In 2007, CNN denizen Christiane Amanpour devoted multiple minutes of her (infamously anti-Israel) three-part series God’s Warriors to how true jihad consists simply of everyday American Muslims navigating their adopted country’s irrational bigotry. Jihad in its purest form, said Amanpour, was just “a public display of faith… swearing off alcohol, praying five times a day, which isn’t easy in a typically busy American life,” an American life in which Muslims feel “singled out for surveillance.” A woman she interviewed—“a jihadist, just not the sort you’re thinking of”—said that jihad was “self-struggle,” and “my jihad” was “wearing hijab in the United States.” “I mean, holy war, really? Who made that up?” she insisted. “That’s really a very bad translation. It’s a self-struggle. Living in a secular society, where you have to work to maintain your Islamic values, that’s jihad.”

Sadly for the same Western media which constantly blame Israel for its enemies’ depravity, the post-9/11 love affair with the “greater” and “personaljihad is supported by neither the Islamic sources nor historical fact.

Jihad in context

It is true that jihad means “struggle,” but not in the same way as the Hebrew word Yis’ra’el (Israel), which Rabbi Jonathan Sacks translates as “one who wrestles with God and with man and prevails.” The new name the angel of the Lord gives Jacob is to denote an explicitly spiritual dimension of struggle, since, in Genesis 32, the human patriarch has just wrestled with a spiritual being representing God. Jacob-Israel’s struggle with the angel becomes symbolic of his descendants’ struggle with their own humanity, and the God who has chosen them to bring His light to the world. As we can see from Islam’s foundational texts, and subsequent history, the so-called “radical” definition of jihad—military struggle against the Kafir (non-Muslim) by all means necessary and available—is the one borne out.

The best way to understand jihad is through its scriptural and historical context. In order to do that, the basics must be grasped first. Islam’s holy texts are comprised of a trilogy; most know of the Qur’an (believed to be the words of Allah delivered through Muhammad), but there is also the Sirah (the “life” or biography of Muhammad), and the Hadith (the many thousands of oral “traditions” preserving Muhammad’s sayings and actions). Each part of this trilogy complements the other in terms of the different types of information it provides: theological and ethical pronouncements venerated as prophetic (Qur’an), instructional stories and aphorisms (Hadith), and historical, biographical narrative (Sirah). All of them overlap somewhat, but Islam is incomprehensible without all three. It also cannot be practiced in any one portion’s absence: for example, the crucial Five Pillars of Islam originate from the Hadith, not the Qur’an.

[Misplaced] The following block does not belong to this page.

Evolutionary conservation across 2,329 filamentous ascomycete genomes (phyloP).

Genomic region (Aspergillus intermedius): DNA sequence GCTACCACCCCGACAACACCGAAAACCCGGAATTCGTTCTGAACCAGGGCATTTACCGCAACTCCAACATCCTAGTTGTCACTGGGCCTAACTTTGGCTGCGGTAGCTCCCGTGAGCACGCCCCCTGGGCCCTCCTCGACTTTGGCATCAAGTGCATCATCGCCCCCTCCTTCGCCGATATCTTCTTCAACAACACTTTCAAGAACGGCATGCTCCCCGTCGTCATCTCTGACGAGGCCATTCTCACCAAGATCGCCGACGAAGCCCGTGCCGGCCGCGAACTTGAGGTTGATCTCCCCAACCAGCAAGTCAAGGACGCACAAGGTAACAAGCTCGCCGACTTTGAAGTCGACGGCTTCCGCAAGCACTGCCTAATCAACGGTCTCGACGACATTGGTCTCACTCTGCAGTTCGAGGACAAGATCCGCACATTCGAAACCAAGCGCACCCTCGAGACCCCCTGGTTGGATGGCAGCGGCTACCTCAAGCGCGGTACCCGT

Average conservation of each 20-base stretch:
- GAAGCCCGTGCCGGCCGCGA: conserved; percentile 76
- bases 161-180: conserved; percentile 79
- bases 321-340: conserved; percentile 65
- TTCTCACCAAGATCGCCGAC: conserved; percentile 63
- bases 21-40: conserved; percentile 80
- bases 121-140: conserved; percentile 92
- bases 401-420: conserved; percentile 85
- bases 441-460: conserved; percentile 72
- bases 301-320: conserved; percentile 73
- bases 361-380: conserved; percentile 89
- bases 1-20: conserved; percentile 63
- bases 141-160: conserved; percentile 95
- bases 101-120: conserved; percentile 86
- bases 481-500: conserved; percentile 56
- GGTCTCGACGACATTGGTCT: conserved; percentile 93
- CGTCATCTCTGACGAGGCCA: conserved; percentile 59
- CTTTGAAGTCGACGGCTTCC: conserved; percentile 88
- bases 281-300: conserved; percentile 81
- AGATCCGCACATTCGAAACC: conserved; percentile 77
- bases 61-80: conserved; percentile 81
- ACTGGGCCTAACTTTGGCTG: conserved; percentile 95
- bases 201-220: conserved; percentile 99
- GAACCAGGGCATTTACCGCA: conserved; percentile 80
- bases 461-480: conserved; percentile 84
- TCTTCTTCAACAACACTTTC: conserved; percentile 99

As we can see from Islam’s foundational texts, and subsequent history, the so-called “radical” definition of jihad—military struggle against the Kafir (non-Muslim) by all means necessary and available—is the one borne out.

Furthermore, Islam, let alone jihad, cannot be understood without the person of Muhammad. Qur’an 33:21 says that “Indeed, in the Messenger of Allah you have an excellent example for whoever has hope in Allah and the Last Day, and remembers Allah often.” This—buttressed by 90 other verses—is understood to mean that Muhammad is the perfect example of conduct for every Muslim. Combined, the Sirah and Hadith form what is called the Sunnah (“way” or “path”) of Muhammad. Therefore, what Muhammad said and did are of supreme importance.